John Timmerman and Amy Dick at the N.C. Shell Club meeting on Ocracoke in March. Photo: P. Vankevich

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Text and photos by Peter Vankevich

Shell collecting has been a life-long passion for Amy Dick which started as a teenager with beach-combing forays with her mother.  

From Smithfield, Va., she has kept good records over the years and may have come up with the most significant find of her life during the two-day North Carolina Shell Club spring meeting held at the Ocracoke Community Center the weekend of March 24.

Although Ocracoke beach has an excellent reputation for shell collecting, the nearly 50 members attending this yearly meeting were more interested in Saturdays Portsmouth Island excursion. 

Due to its closeness to the Gulf Stream, isolation and long expansive beaches and dunes, shell collecting on Portsmouth Island can be extraordinary. 

Subfossil of a Scaphella junonia

“Within 15 minutes of getting off the boat, I noticed a very unusual shape in the sand beneath some shrubs,” Dick said. “When I pulled it out, I knew it was something very unusual.”

Club member John Timmerman, who chairs the annual shell show, identified it as a sub-fossil of a Scaphella junonia, which has two common names, the junonia and Juno’s volute.

A sub-fossil is a specimen that’s not fully fossilized.

“It’s a super find for North Carolina,” he said while examining the grayish brown shell.  Live junonias are white with large, rich brown spots. 

“They live in deep water throughout their entire range and are usually found by sponge and scuba divers and pulled in by deep water trawlers,” Timmerman said. “So, to find one on the beach is extraordinary.”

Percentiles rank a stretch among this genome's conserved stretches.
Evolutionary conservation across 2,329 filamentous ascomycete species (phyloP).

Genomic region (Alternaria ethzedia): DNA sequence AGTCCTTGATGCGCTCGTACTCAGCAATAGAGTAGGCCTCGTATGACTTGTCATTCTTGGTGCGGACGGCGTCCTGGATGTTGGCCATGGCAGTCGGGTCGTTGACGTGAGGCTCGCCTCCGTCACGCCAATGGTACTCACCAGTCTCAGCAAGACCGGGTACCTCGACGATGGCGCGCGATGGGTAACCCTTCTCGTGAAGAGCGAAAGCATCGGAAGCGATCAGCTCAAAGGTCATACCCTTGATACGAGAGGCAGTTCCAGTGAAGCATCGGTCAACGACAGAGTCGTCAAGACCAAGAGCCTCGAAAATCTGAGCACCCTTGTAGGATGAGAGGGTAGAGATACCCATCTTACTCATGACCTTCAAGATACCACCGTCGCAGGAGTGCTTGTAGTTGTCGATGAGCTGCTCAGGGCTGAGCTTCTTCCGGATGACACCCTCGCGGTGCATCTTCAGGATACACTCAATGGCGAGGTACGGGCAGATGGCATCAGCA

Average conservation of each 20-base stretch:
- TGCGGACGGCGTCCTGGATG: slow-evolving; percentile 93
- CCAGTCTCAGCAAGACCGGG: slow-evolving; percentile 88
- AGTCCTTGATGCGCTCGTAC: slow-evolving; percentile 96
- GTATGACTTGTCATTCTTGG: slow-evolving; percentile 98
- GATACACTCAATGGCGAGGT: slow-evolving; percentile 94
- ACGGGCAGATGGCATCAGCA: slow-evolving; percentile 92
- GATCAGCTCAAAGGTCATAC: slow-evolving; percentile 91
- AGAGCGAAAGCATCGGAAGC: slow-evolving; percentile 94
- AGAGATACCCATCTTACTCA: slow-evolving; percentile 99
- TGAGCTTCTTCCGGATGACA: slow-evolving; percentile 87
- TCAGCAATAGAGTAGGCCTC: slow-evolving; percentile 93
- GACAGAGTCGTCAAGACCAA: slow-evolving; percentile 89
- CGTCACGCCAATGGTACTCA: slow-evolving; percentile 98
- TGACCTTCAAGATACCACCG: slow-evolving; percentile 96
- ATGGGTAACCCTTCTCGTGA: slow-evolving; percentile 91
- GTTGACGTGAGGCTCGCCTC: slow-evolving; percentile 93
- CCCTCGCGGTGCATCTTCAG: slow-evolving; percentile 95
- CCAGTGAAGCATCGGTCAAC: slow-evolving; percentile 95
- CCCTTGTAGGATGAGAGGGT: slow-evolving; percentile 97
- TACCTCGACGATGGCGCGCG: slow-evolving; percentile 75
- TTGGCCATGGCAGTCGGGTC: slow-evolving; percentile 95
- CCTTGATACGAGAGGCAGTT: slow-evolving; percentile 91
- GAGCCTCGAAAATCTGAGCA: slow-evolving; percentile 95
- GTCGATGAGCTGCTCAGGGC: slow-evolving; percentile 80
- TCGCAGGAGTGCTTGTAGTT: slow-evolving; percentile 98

Everett Long, club president, said this shell is from Florida and most likely followed the Gulf Stream up here many years ago

Dick’s shell was awarded the “super find” of the meeting.

After feasting on chili, shrimp and lots of desserts, the Friday evening kick-off featured islander and former director of the Ocracoke Preservation Society, Amy Howard.

She talked about the unusual finds on her many beach walks over the years.

Some of the highlights were an old machine gun casing, a few chunks of coal probably from steam ships and interesting pieces of glass.

Both evenings featured silent auctions to bid on unusual shells collected throughout the world. Saturday’s gathering featured taking shell measurements.

Ed Shuller, Everett Long and John Timmerman measure one of Long’s shells for a possible state size record.

Members Ann Sommers and Brady Semmel received new state records for shells they had found in the state, though not on this trip.

Sommers, of Centreville, Va., got a state record for a true tulip and Semmel brought 21 shells to the meeting and left with 20 state records.

“Everything one could ask for was wrapped up in our first meeting of the year,” said Long about the island trip. “Beautiful weather, smooth seas, great friendship, new members, great chili (which is the featured entree both nights) great speakers and good shelling.”

Members and guests came from Ocracoke and as far as Washington, D.C., South Carolina and Winston-Salem.

The North Carolina Shell Club formed in 1957. In 1964, they nominated and successfully campaigned to make the Scotch Bonnet North Carolina’s official State Shell.

It describes itself as a friendly and enthusiastic organization where people of all levels of expertise, ranging from beginner to professional, can meet and share knowledge and information about the fascinating world of shells.

They were indeed a fun group that loves to share their passion and knowledge of shells with beginners.

To visit the N.C Shell Club’s website, click here.

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